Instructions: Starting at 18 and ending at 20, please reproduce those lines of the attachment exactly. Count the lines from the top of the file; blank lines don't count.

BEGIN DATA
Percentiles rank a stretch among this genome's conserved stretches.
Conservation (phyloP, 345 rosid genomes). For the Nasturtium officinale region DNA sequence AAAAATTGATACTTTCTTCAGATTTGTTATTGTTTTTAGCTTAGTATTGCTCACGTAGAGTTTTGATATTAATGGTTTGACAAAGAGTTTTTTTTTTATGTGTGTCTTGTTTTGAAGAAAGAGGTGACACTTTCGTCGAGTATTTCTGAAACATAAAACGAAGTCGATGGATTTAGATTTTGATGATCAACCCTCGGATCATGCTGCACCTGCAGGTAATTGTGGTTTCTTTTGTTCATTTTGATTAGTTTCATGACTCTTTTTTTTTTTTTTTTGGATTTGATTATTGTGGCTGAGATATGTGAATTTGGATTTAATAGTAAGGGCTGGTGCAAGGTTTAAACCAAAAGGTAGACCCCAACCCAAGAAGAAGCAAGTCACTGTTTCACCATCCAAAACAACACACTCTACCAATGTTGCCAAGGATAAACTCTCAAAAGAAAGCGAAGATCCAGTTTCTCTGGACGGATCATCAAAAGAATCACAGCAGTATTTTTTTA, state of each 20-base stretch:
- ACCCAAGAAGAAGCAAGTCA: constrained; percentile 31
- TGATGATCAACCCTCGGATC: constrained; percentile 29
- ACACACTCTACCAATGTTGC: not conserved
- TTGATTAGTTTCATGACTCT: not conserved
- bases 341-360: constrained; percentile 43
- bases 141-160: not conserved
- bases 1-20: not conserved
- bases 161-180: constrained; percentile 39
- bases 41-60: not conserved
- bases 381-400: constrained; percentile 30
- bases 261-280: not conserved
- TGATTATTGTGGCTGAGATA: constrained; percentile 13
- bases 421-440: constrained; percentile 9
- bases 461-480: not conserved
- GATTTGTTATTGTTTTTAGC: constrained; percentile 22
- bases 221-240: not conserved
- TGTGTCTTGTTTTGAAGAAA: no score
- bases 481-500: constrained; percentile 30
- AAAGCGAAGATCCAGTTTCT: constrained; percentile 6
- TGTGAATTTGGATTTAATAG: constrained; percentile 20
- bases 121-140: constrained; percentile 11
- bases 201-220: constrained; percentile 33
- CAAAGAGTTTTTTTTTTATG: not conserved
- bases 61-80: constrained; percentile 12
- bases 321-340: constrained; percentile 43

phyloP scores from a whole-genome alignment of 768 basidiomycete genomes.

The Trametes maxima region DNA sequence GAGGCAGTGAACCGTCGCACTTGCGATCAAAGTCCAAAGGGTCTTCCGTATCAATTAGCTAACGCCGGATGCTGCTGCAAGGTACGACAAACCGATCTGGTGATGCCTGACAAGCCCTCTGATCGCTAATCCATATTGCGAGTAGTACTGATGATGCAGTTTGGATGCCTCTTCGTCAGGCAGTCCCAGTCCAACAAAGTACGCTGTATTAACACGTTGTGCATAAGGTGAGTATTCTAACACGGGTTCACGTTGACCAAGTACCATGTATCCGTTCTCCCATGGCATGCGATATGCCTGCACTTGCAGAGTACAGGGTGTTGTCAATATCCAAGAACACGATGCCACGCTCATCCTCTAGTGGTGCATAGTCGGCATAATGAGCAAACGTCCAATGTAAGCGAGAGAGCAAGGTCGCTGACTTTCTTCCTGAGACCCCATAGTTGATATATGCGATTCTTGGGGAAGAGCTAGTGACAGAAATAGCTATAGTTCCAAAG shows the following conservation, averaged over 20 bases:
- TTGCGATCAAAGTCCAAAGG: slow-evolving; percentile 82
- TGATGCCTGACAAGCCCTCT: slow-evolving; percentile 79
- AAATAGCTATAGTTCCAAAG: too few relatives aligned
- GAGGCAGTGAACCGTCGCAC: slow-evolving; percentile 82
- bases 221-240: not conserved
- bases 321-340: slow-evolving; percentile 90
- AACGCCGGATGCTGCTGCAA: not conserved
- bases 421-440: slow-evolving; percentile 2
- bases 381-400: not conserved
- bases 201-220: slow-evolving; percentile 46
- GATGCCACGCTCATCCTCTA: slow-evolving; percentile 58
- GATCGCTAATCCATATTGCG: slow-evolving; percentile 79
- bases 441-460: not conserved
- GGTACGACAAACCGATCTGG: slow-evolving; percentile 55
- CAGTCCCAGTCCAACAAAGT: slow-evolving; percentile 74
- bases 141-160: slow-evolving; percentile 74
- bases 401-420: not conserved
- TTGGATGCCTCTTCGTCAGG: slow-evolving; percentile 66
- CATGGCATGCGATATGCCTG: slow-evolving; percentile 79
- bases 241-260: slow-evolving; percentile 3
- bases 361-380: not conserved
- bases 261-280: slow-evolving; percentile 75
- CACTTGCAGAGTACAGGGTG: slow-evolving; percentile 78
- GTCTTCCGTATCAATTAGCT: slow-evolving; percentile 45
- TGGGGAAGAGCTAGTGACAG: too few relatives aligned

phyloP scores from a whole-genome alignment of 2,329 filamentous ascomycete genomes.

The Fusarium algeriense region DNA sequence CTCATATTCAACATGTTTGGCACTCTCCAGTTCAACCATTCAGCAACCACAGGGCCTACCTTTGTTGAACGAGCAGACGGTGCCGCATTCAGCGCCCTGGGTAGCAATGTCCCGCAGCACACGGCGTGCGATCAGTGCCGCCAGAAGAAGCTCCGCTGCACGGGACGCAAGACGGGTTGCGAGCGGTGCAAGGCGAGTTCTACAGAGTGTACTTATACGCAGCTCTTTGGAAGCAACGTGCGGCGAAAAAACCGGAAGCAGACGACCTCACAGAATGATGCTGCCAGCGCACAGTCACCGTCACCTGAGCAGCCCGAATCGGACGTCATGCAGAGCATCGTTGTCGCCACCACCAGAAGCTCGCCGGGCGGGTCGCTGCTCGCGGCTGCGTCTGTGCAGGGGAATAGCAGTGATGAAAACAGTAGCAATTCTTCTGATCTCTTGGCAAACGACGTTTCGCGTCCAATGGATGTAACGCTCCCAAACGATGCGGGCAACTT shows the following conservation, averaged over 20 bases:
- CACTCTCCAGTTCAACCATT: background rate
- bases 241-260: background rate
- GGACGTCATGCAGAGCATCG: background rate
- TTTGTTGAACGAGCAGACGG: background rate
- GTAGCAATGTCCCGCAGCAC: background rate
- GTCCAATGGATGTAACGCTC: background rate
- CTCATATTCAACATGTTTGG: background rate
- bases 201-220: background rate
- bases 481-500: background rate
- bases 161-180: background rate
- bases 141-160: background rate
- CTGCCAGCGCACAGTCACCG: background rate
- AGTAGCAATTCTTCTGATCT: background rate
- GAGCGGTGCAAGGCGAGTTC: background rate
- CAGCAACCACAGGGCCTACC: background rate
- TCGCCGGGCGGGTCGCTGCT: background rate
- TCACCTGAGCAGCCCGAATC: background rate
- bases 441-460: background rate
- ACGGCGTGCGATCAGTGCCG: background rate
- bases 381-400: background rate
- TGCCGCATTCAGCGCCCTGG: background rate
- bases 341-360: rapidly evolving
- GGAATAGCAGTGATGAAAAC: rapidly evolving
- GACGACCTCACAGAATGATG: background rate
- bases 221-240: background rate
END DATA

- bases 221-240: not conserved
- TGTGTCTTGTTTTGAAGAAA: no score
- bases 481-500: constrained; percentile 30